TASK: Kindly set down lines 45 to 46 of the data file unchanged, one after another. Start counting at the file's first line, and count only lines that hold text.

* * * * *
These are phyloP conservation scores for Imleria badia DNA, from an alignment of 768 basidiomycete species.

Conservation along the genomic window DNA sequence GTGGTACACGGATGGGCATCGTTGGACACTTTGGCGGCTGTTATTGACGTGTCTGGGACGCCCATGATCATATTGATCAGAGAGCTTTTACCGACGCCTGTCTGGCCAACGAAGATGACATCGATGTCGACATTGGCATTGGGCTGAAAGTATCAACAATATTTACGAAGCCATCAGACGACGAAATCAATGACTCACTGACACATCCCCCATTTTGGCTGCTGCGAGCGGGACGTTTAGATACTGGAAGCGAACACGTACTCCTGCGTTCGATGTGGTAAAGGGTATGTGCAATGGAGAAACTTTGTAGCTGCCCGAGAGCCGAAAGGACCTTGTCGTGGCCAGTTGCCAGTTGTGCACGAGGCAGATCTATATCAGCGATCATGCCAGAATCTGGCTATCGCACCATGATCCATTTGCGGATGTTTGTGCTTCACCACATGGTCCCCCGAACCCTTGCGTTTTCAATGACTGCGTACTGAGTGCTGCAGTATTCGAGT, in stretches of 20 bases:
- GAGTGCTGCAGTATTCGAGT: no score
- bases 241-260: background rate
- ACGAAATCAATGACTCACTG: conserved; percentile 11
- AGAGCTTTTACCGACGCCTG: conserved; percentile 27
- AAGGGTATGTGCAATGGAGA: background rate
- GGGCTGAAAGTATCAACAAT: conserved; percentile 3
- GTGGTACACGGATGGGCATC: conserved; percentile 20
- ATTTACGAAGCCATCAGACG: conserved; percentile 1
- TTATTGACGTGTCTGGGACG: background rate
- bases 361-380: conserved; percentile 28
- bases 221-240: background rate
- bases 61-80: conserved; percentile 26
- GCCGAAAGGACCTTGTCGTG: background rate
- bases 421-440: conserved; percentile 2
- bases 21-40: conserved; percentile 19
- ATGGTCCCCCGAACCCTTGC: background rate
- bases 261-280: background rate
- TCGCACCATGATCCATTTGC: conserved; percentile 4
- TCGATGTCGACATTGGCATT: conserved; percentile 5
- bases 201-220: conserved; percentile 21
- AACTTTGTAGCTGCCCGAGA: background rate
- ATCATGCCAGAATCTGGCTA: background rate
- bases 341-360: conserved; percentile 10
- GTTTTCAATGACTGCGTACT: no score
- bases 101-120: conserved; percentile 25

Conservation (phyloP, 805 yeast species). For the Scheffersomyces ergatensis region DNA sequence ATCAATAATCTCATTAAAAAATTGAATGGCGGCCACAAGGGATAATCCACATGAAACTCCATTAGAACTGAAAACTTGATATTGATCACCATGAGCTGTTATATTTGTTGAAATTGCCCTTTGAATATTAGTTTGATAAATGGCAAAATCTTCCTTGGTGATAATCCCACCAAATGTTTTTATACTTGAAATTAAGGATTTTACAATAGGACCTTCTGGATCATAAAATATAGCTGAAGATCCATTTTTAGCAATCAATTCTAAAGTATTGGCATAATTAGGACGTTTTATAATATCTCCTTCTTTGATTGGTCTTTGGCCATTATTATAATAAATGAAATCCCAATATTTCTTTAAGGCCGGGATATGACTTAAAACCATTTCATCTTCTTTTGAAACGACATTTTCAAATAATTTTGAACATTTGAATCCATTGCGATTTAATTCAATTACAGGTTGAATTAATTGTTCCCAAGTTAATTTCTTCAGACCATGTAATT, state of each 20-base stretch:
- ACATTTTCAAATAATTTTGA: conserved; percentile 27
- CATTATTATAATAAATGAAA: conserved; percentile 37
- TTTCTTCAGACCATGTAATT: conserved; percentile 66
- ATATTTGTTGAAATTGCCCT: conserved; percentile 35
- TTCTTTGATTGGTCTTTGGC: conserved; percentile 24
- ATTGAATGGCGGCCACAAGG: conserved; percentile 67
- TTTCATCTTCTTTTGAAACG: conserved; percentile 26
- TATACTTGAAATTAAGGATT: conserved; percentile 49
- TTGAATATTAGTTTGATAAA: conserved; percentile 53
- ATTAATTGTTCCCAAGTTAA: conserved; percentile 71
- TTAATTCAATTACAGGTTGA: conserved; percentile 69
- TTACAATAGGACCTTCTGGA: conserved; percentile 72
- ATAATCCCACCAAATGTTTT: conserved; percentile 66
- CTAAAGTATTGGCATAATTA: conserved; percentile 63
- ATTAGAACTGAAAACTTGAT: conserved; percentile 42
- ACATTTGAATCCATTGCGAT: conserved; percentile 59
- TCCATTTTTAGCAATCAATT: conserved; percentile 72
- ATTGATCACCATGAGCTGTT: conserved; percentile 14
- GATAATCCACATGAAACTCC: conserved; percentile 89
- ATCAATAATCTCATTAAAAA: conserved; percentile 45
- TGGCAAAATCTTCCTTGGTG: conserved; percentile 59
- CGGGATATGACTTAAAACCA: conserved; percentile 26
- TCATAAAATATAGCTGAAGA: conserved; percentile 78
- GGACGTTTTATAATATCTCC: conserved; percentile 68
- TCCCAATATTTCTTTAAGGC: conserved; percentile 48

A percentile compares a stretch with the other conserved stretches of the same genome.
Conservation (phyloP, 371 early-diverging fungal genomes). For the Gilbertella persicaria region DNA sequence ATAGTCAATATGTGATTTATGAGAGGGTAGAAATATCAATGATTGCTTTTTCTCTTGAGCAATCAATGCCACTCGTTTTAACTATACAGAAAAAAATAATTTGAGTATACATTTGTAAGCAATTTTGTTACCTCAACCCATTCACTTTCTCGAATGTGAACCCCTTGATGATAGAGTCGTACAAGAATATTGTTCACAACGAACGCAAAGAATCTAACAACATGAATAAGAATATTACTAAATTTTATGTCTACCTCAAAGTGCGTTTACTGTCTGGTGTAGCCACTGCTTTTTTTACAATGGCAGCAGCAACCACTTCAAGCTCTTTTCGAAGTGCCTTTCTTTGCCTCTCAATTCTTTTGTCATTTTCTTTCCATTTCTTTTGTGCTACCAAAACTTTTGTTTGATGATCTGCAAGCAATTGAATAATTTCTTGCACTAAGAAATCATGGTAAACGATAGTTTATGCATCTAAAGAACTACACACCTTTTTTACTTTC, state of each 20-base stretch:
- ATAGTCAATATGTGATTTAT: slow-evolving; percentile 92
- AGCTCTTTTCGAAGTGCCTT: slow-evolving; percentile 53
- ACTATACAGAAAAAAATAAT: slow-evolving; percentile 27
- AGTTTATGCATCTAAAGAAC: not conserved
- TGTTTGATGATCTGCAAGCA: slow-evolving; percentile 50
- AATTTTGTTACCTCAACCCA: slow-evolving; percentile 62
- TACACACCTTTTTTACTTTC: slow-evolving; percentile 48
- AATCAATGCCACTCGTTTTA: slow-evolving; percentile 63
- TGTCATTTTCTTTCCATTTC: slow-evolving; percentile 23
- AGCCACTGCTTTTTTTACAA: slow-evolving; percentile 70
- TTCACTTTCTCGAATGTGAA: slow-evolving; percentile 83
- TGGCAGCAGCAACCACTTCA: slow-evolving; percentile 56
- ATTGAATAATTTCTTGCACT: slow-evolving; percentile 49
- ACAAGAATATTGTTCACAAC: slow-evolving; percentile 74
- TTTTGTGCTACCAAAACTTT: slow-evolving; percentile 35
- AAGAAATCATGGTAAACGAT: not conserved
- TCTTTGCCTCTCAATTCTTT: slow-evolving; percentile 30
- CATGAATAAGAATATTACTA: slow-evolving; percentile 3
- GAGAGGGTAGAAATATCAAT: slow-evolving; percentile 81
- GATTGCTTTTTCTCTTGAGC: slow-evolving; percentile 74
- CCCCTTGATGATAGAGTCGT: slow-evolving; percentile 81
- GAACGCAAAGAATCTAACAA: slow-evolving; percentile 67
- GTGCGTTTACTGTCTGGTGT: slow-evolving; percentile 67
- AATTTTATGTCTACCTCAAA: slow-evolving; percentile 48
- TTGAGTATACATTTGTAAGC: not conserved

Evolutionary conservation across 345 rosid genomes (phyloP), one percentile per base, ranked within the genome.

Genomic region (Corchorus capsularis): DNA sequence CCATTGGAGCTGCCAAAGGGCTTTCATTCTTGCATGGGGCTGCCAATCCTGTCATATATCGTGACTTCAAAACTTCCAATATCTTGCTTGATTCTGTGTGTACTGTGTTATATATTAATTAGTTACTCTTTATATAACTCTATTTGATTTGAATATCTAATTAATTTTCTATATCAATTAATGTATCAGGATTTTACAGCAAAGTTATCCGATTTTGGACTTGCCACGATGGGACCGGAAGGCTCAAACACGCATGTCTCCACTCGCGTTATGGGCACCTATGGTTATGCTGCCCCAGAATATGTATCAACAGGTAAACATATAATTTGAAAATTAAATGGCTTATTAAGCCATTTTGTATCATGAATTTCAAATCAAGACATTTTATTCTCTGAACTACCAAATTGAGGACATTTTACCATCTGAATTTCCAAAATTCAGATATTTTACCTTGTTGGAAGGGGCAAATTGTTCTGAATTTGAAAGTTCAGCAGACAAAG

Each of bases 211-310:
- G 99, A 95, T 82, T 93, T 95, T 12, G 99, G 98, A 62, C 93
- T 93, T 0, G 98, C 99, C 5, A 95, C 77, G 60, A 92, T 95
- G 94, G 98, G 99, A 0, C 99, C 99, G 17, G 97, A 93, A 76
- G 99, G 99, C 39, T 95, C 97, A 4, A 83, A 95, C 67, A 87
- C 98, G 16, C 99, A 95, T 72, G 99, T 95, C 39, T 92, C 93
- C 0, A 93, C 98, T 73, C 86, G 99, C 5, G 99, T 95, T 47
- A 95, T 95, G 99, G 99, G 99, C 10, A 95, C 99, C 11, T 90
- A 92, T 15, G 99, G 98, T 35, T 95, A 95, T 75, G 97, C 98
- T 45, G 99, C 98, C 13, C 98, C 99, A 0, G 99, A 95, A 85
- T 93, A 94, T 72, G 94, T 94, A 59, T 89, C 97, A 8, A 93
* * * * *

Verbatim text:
- TCCATTTTTAGCAATCAATT: conserved; percentile 72
- ATTGATCACCATGAGCTGTT: conserved; percentile 14